Dad retired as keeper in 1959. In the 1970s, we heard that Victoria Island Lighthouse had been closed and they had erected a stationary frame with a light beacon on the top where the old lighthouse had stood. Someone had salvaged all the wood they could get from the buildings. Two of my older brothers were in town on holiday. We took Edmund's boat and went to Victoria Island.

The stone and cement foundation of the house looked far too small, but there were still monkshood flowers overgrown and healthy where the front door of the house had been. The shingled sunroof that covered the back door deck was lying on the grass near where the entrance to the shed had been.

Looking south toward Rock of Ages Lighthouse, where Mom and Dad had carried earth for a flower garden, there were still orange and yellow Iceland poppies blooming. There was no sign of where we had chiseled our names on a flat rock, halfway down to the boathouse. All the sidewalks were gone. We all had a haunting feeling, so we went for a walk to the beach with black sand at the end of the big bay.

We had to pass the signs of where the fish smoker had been and the trees where the chickens roosted, but there were some pieces of boards from what had been their nesting boxes for their one short season at the lighthouse. There had never been any other buildings on Victoria Island (just the lightstation we called home), or any of the other neighbouring islands. All of us were teary eyed as we walked one last time, barefoot, along the hot black sandy beach. We watched as three big white-topped breakers piled in on the point at the same time. This is the reason for the black sand; this is the only place this happens anywhere. The waves coming from the black buoy, showing the start of the reef, end their journey by pounding the rocks every few seconds. We watched from our old vantage spot at the base of what was Victoria Island Lighthouse.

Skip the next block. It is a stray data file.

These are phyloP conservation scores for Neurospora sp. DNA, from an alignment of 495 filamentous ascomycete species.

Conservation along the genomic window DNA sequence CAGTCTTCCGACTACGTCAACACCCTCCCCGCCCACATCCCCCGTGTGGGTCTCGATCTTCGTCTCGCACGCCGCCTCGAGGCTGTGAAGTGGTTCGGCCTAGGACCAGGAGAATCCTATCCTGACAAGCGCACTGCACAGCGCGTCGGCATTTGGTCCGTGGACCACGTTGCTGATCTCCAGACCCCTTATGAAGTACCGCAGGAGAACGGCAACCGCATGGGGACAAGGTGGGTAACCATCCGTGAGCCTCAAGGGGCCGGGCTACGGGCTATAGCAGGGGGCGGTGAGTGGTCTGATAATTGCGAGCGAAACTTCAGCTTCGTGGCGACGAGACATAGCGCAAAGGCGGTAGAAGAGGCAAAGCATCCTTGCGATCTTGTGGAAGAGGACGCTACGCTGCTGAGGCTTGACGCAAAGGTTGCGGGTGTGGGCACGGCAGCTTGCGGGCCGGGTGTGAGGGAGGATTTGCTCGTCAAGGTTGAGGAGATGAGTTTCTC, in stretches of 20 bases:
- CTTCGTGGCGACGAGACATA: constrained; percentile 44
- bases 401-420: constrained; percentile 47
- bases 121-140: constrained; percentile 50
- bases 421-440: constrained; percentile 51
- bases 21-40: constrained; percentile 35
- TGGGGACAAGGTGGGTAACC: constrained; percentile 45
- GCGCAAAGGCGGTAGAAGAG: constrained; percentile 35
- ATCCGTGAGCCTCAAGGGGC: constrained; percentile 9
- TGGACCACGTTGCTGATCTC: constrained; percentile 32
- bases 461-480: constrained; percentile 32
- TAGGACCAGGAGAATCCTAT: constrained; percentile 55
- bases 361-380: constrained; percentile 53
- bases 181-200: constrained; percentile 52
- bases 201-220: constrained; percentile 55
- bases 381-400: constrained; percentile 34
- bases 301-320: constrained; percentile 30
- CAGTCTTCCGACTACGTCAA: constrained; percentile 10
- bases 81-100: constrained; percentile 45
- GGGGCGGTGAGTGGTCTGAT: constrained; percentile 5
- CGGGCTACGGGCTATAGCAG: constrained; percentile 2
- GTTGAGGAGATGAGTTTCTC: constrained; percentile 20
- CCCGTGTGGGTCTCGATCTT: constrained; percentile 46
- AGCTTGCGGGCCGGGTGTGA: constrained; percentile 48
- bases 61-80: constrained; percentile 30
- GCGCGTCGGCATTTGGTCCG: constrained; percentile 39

Over the years, we had changed. The island and our home had changed. But our memories did not; they will stay with us forever.

This story was lovingly transcribed by Alma (MacLean) Watts for her Dad. Thunder Bay, Ontario, Canada, March 2008.

This story appeared in the May 2008 edition of Lighthouse Digest Magazine. The print edition contains more stories than our internet edition, and each story generally contains more photographs - often many more - in the print edition. For subscription information about the print edition, click here.